In 1985, Mellon, which had adopted the name Mellon Bank Corporation a year earlier, merged with Commonwealth National Financial Corporation, the Harrisburg-based financial-services holding company formed in 1969 by the merger of the Harrisburg National Bank and Trust Company, Conestoga National Bank, and the First National Bank of York. Mellon also enhanced its integrated banking software and financial data-processing systems through the acquisition of Carleton Financial Computations Inc., in South Bend, Indiana. Also that year, Mellon purchased several subsidiaries of the Fidata Corporation that offered securities transfer, securities pricing, and trust accounting services. By the late 1980s, Mellon was selling its data-processing expertise to some 400 small banks across the country.
Mellon entered the high-growth consumer-banking market in Maryland in 1986, when it bought certain assets of Community Savings and Loan, of Bethesda, and created Mellon Bank (MD). It also opened Mellon Securities Ltd., London to serve the investment needs of United States-based customers, and added Triangle Portfolio Associates to its eight investment-management subsidiaries.
In 1987, Mellon recorded the first loss in its history, due to increased reserves for Third World loans and for certain domestic credits. When this first-quarter loss was announced, stock shares plummeted and Chairman Barnes resigned. The Mellon family, which still holds 15% of the bank’s stock, chose an acting replacement for the CEO and, after an extensive search, approved the appointment of Frank Cahouet. Formerly president of the Federal National Mortgage Association, Cahouet is best known in the finance industry for reviving San Francisco’s Crocker National Corporation, although it was sold before he could complete his mission. Cahouet recruited Anthony P. Terracciano, former vice chairman at Chase Manhattan Corporation, as president and chief operating officer.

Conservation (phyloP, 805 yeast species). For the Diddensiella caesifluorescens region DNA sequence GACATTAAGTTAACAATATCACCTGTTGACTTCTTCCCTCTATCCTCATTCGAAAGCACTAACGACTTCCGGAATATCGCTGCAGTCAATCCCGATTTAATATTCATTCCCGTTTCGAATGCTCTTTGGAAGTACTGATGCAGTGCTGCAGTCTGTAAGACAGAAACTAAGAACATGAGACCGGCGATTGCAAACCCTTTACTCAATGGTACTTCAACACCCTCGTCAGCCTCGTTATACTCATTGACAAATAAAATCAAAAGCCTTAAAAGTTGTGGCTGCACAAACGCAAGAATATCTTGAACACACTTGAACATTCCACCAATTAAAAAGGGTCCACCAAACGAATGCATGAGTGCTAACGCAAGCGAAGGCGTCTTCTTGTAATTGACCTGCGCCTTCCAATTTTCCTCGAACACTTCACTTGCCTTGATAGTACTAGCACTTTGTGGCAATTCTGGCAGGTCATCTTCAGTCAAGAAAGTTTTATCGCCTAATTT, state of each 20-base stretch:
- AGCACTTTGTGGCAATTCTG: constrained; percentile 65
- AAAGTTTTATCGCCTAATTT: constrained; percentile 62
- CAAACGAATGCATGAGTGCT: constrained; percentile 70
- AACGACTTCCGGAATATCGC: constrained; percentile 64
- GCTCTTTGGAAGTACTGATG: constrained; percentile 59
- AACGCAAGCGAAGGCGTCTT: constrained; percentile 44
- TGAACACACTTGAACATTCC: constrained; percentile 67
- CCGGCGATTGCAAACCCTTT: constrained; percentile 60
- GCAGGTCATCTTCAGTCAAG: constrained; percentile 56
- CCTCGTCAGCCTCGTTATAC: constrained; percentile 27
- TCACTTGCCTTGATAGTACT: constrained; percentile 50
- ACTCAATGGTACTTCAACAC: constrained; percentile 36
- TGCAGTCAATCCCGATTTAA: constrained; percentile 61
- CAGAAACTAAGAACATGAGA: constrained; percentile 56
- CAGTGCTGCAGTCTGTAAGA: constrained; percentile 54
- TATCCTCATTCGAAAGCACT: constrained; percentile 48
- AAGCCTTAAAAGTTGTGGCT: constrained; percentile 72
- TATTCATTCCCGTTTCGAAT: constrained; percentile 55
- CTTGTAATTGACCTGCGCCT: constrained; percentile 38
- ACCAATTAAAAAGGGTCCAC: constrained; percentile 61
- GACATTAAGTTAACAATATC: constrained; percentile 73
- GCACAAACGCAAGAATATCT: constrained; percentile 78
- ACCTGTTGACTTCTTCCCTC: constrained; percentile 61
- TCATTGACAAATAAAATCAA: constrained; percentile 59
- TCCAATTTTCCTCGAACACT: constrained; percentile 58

Cahouet immediately froze salaries and ordered the 19,500-member staff reduced by 10%, to Wall Street’s approval. The following year, in 1988, the company formed Grant Street National Bank, a separate entity created solely to clean Mellon’s bad-debt slate by liquidating many of its weak domestic loans. The bank is partly backed by Mellon funds and junk bonds, sold to investors who hope sales of property securing the bad loans will be profitable. If all goes according to plan, the complicated “good bank, bad bank” plan will allow managers to focus on healthier areas.